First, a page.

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Friday, March 21, 2014

The Illusion of Control

Wednesday, I spoke of my envy of Kerry Nietz. Later that afternoon, J.A. "Joe" Konrath posted an essay titled "No One Knows."

And the thing is Joe's right, and it was the kick in the pants I needed.

We humans don't control as much of world as we like to think we do. We can't control the weather, like the record snowfall in a lot of the U.S. this year. We can't control where or when a plane crashes if there's a catastrophic failure. We can't control our neighbors's behavior though we may pass lots of laws to try.

When it comes to publishing, indies do have a little more control over certain aspects of the process. We hire our own editors, formatters and cover artists. Or not as the case may be.

But we can't make people read our books.

Sure we can try different marketing and advertising techniques. Free. Exclusive. Blog hops. Spend hours on social media. Give talks to local writer groups.

We can write great blurbs and hire the best artists. And maybe, just maybe, through pleading, cajoling, tricking, and/or nagging, someone might read that first page.

But we can't make him like it. So we are right back to square one.

As Angie pointed out in comments on Wednesday, Jimmy Fallon mentioned Kerry Nietz's Amish Vampires in Space in order to mock it. Guess what? It doesn't matter because there are people out in the big wide world who like that type of story. Now, Kerry's getting some attention. So, in the end, Fallon's mockery backfired big time, and Hollywood is calling Kerry Nietz, wanting the movie option.

This is what Joe means in his essay. This is exactly the Unreproduceable Phenomenon he's talking about. There's no way Kerry or any other writer could have made this type of event happen. We simply don't have that much control over the universe.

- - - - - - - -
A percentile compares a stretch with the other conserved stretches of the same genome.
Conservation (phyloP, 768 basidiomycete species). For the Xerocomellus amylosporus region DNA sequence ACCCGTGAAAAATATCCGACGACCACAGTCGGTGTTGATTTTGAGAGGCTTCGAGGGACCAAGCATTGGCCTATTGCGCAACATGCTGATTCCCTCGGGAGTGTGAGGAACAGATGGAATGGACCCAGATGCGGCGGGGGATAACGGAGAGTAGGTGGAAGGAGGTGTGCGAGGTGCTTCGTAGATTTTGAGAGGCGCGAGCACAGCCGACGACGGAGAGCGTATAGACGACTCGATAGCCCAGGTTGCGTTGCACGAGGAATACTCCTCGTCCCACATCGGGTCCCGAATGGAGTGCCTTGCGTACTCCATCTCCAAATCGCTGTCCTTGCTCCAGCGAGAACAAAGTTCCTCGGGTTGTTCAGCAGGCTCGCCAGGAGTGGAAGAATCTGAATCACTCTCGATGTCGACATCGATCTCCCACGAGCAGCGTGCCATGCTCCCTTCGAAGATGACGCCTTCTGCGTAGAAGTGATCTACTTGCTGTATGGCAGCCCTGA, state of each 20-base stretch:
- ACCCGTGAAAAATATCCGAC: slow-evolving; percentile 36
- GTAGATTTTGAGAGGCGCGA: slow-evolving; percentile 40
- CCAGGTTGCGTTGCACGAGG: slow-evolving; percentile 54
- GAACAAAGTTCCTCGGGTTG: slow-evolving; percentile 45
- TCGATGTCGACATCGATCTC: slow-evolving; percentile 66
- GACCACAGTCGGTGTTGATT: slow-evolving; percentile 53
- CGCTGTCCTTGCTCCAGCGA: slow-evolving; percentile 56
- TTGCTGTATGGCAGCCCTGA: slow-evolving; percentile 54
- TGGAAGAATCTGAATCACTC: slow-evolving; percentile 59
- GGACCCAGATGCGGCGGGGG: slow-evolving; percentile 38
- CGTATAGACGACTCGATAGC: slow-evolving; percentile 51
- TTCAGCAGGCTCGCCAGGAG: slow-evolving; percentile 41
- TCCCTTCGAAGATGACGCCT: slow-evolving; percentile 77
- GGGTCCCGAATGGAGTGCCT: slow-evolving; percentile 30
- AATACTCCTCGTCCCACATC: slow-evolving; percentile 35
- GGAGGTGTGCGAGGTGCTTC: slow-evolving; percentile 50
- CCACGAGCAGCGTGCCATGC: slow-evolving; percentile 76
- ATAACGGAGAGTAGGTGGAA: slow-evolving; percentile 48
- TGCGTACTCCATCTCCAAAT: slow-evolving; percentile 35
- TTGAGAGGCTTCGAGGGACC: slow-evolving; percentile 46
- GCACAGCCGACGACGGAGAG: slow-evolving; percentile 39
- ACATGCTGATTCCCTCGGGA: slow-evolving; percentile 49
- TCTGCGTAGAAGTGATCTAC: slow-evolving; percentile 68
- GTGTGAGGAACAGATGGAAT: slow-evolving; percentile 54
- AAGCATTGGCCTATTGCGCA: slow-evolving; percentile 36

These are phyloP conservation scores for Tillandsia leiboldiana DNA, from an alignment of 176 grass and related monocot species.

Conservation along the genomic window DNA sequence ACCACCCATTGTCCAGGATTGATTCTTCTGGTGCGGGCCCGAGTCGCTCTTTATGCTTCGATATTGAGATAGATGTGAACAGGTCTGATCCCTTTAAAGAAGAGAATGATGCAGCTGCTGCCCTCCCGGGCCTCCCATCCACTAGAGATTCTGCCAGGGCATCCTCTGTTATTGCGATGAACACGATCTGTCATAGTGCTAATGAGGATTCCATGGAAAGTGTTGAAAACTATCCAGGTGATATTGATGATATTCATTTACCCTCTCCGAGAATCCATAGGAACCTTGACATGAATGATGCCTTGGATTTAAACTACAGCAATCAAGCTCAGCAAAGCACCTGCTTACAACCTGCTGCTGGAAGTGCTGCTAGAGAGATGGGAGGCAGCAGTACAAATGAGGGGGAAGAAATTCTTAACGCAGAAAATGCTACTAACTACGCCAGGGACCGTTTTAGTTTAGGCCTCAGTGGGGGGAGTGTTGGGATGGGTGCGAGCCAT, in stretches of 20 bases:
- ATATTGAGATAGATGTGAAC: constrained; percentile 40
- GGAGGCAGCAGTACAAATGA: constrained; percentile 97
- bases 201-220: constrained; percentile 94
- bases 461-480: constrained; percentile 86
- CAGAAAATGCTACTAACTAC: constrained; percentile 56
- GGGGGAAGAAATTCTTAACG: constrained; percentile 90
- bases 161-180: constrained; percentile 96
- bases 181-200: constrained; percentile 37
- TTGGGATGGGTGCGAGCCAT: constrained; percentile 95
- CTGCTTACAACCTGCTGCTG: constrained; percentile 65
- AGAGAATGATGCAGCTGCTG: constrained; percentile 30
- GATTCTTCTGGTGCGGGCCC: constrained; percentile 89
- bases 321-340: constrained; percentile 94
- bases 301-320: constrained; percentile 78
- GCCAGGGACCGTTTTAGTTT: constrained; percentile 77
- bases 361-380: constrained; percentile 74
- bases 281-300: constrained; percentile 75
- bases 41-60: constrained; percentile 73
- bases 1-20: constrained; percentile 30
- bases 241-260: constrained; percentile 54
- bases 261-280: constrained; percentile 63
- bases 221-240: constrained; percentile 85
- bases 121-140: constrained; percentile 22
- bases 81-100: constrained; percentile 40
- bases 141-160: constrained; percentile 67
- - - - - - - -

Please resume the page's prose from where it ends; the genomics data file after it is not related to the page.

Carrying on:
So what do we writers do?

Not a damn thing. Go back to your desk, your couch or your comfy chair, and write the best damn story you can. That's really the only thing we can control.

5 comments:

  1. True, Suzan. In the end, that's all we can do.

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    1. Well, write and make tasty peanut butter men for our puppies!

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    2. That's true. We can control how much peanut butter goes in or doesn't go in. So, there's that.

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  2. Totally. [nod]

    I did a post a while back asking whether the writing is enough for (generic) you. Because if it's not, then this writing thing might not work out. If you need success and sales and praise and fame, then you're probably better off doing something else. If the writing is enough, though, if you need to write so much that you'd do it even if hardly anyone ever read your work and you never made a dime on it, then any success past that is an awesome bonus.

    We can certainly maximize our chances of success -- working hard, writing a lot, doing our best to learn and make good decisions. But that just means that if the chance of success ever randomly blows past, we'll be ready to grab it out of the air.

    Who was it who said that most people don't notice opportunity passing by because it comes dressed in overalls and looks like work? That's a big part of it too. But there's a huge random element to this "success" thing and always has been. Anyone who can't deal with that should probably be working at something with a steadier pay-out.

    Angie

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  3. Unfortunately, too many people view writing as a form of lottery. If they flog that one book they've written enough, they'll be rich!

    We were cleaning out old files while packing last summer, and I found a bunch of my early attempts from the '90's. Egads! Yet, this is the type of stuff people are publishing and expecting to get rich from.

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